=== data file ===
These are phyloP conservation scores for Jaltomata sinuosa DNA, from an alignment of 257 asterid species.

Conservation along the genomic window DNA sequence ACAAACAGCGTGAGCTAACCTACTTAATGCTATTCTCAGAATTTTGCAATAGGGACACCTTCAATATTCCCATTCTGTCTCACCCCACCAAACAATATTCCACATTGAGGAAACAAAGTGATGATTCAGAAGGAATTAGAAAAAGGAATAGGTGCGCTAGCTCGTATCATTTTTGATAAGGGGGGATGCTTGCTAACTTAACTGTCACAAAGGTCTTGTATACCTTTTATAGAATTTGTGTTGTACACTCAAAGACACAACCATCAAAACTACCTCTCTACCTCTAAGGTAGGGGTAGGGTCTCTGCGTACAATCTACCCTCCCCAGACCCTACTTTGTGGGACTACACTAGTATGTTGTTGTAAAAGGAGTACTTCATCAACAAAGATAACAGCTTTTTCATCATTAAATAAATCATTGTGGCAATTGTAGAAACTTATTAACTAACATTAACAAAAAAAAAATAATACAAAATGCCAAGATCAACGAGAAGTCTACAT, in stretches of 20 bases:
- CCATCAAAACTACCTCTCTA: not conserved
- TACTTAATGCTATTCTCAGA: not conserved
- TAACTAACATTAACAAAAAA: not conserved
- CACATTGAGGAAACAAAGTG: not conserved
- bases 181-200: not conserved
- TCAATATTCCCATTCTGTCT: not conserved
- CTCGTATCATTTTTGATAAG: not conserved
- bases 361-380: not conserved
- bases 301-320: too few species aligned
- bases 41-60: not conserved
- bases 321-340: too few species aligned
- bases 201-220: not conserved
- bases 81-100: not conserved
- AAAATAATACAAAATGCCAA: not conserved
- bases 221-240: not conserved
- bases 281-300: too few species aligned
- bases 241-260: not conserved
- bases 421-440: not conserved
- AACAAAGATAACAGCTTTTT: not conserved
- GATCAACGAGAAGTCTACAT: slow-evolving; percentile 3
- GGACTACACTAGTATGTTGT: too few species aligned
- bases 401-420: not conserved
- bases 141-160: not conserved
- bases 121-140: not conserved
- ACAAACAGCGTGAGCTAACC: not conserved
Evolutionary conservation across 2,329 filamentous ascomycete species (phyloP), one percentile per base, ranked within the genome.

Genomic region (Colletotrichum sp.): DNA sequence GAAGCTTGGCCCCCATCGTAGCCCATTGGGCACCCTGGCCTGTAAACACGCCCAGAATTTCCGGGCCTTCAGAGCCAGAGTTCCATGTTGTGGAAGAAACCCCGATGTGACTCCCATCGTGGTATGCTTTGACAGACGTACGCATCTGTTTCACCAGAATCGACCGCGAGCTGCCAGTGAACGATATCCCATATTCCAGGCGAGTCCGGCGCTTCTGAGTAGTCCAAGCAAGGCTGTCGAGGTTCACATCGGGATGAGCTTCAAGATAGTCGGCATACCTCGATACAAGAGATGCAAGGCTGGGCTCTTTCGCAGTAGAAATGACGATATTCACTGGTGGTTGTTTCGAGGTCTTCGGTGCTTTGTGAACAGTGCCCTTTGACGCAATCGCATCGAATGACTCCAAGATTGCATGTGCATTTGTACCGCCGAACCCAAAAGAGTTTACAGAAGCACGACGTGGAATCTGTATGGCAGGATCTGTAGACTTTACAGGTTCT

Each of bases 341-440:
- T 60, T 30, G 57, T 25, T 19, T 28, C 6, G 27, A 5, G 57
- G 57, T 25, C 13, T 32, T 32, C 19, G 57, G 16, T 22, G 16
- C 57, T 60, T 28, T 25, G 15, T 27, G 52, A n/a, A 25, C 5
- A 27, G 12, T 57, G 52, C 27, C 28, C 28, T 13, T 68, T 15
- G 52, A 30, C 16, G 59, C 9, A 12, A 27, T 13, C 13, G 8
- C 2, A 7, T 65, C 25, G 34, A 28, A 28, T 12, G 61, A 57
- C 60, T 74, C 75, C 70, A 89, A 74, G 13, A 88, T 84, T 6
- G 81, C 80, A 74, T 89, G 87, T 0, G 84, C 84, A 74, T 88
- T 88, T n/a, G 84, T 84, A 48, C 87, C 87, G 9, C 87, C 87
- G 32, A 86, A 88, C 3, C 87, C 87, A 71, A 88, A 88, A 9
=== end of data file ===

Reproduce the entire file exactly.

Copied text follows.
These are phyloP conservation scores for Jaltomata sinuosa DNA, from an alignment of 257 asterid species.

Conservation along the genomic window DNA sequence ACAAACAGCGTGAGCTAACCTACTTAATGCTATTCTCAGAATTTTGCAATAGGGACACCTTCAATATTCCCATTCTGTCTCACCCCACCAAACAATATTCCACATTGAGGAAACAAAGTGATGATTCAGAAGGAATTAGAAAAAGGAATAGGTGCGCTAGCTCGTATCATTTTTGATAAGGGGGGATGCTTGCTAACTTAACTGTCACAAAGGTCTTGTATACCTTTTATAGAATTTGTGTTGTACACTCAAAGACACAACCATCAAAACTACCTCTCTACCTCTAAGGTAGGGGTAGGGTCTCTGCGTACAATCTACCCTCCCCAGACCCTACTTTGTGGGACTACACTAGTATGTTGTTGTAAAAGGAGTACTTCATCAACAAAGATAACAGCTTTTTCATCATTAAATAAATCATTGTGGCAATTGTAGAAACTTATTAACTAACATTAACAAAAAAAAAATAATACAAAATGCCAAGATCAACGAGAAGTCTACAT, in stretches of 20 bases:
- CCATCAAAACTACCTCTCTA: not conserved
- TACTTAATGCTATTCTCAGA: not conserved
- TAACTAACATTAACAAAAAA: not conserved
- CACATTGAGGAAACAAAGTG: not conserved
- bases 181-200: not conserved
- TCAATATTCCCATTCTGTCT: not conserved
- CTCGTATCATTTTTGATAAG: not conserved
- bases 361-380: not conserved
- bases 301-320: too few species aligned
- bases 41-60: not conserved
- bases 321-340: too few species aligned
- bases 201-220: not conserved
- bases 81-100: not conserved
- AAAATAATACAAAATGCCAA: not conserved
- bases 221-240: not conserved
- bases 281-300: too few species aligned
- bases 241-260: not conserved
- bases 421-440: not conserved
- AACAAAGATAACAGCTTTTT: not conserved
- GATCAACGAGAAGTCTACAT: slow-evolving; percentile 3
- GGACTACACTAGTATGTTGT: too few species aligned
- bases 401-420: not conserved
- bases 141-160: not conserved
- bases 121-140: not conserved
- ACAAACAGCGTGAGCTAACC: not conserved
Evolutionary conservation across 2,329 filamentous ascomycete species (phyloP), one percentile per base, ranked within the genome.

Genomic region (Colletotrichum sp.): DNA sequence GAAGCTTGGCCCCCATCGTAGCCCATTGGGCACCCTGGCCTGTAAACACGCCCAGAATTTCCGGGCCTTCAGAGCCAGAGTTCCATGTTGTGGAAGAAACCCCGATGTGACTCCCATCGTGGTATGCTTTGACAGACGTACGCATCTGTTTCACCAGAATCGACCGCGAGCTGCCAGTGAACGATATCCCATATTCCAGGCGAGTCCGGCGCTTCTGAGTAGTCCAAGCAAGGCTGTCGAGGTTCACATCGGGATGAGCTTCAAGATAGTCGGCATACCTCGATACAAGAGATGCAAGGCTGGGCTCTTTCGCAGTAGAAATGACGATATTCACTGGTGGTTGTTTCGAGGTCTTCGGTGCTTTGTGAACAGTGCCCTTTGACGCAATCGCATCGAATGACTCCAAGATTGCATGTGCATTTGTACCGCCGAACCCAAAAGAGTTTACAGAAGCACGACGTGGAATCTGTATGGCAGGATCTGTAGACTTTACAGGTTCT

Each of bases 341-440:
- T 60, T 30, G 57, T 25, T 19, T 28, C 6, G 27, A 5, G 57
- G 57, T 25, C 13, T 32, T 32, C 19, G 57, G 16, T 22, G 16
- C 57, T 60, T 28, T 25, G 15, T 27, G 52, A n/a, A 25, C 5
- A 27, G 12, T 57, G 52, C 27, C 28, C 28, T 13, T 68, T 15
- G 52, A 30, C 16, G 59, C 9, A 12, A 27, T 13, C 13, G 8
- C 2, A 7, T 65, C 25, G 34, A 28, A 28, T 12, G 61, A 57
- C 60, T 74, C 75, C 70, A 89, A 74, G 13, A 88, T 84, T 6
- G 81, C 80, A 74, T 89, G 87, T 0, G 84, C 84, A 74, T 88
- T 88, T n/a, G 84, T 84, A 48, C 87, C 87, G 9, C 87, C 87
- G 32, A 86, A 88, C 3, C 87, C 87, A 71, A 88, A 88, A 9